BBC WM invited Darren onto the Dan Kelly show yesterday. They wanted to obtain his views on the UK’s Visit Britain brand marketing campaign and how cities can develop an authentic brand.
Wavelength was invited to deliver a “Understanding your Customer” workshop for a group of particularly enterprising students at University College London. The workshop was part of UCL Advances Citrus Saturday programme with students studying across the capital attending.
Brands use celebrities to embody their brand. The celebrities help bring the brand to life. They make it less abstract and more human and this helps us relate to the brand.
Christmas 2011 seemed like many moons ago now. It proved to be an interesting time for brands. Given the tough economic climate you’d expect the Lidl, Aldi and Poundland’s of this world to perform well. At the other extreme premium brands such as Waitrose and Ted Baker have also done rather well.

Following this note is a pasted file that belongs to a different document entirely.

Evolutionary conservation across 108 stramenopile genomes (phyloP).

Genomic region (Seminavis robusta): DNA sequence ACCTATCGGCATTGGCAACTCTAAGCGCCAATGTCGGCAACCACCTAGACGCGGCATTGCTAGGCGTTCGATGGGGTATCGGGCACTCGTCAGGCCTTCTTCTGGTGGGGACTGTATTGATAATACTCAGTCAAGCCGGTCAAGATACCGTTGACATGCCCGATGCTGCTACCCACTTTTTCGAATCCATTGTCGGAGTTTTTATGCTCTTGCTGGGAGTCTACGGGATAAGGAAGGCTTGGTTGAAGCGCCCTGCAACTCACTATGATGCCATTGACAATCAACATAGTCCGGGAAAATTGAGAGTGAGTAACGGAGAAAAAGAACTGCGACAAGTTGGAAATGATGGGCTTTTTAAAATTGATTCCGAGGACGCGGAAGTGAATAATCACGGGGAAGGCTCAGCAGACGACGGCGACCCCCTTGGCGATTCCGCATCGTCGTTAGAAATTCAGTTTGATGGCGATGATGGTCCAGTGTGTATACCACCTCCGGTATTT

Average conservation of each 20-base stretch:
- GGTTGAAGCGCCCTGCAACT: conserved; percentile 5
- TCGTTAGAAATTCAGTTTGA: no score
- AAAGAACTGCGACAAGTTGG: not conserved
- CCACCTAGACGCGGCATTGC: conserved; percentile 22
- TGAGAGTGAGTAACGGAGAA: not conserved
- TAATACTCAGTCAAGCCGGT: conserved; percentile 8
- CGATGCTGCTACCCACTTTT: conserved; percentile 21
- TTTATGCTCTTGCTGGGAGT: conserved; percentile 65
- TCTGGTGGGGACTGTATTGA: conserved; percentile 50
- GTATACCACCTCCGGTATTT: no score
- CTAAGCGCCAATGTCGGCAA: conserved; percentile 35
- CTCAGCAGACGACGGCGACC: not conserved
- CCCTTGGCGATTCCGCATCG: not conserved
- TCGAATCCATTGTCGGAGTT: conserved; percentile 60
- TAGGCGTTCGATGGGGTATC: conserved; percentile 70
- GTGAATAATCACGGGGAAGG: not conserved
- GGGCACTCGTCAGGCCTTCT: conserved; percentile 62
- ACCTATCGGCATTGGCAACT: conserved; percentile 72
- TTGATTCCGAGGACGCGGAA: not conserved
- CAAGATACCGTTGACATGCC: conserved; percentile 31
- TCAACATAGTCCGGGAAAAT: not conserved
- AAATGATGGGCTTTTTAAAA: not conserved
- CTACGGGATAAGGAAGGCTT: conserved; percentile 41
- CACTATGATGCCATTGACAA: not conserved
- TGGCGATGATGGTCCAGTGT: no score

The X-Factor. It’s all a bit too much. I’ve been roped into watching a few episodes with friend’s or when friend’s girlfriends take the liberty of commandeering my TV. Viewing under duress if you will.
A few months ago the British public (and global audiences) were horrified. Burning, rioting and looting spread through the streets of major cities in England (just to be clear on the focus here). A mist of chaos descended on the country that swept out of control.
Recently, I managed to catch up with social media marketing guru Jorgen Sundberg over a cup of coffee at Link Humans (his company) office in Covent Garden, London.
Our last blog post was a bit of rant. We covered the (somewhat repetitive) topic of why a brand isn’t a logo. This was borne out of our frustration with the number of people, especially design folk (sorry for having another pop), who tend to consider a brand is a logo. Oh dear.
It never ceases to amaze us at Wavelength how many people don’t know how to define brand. People that don’t work in marketing. People that work in marketing. People that work in brand. Guilty as charged.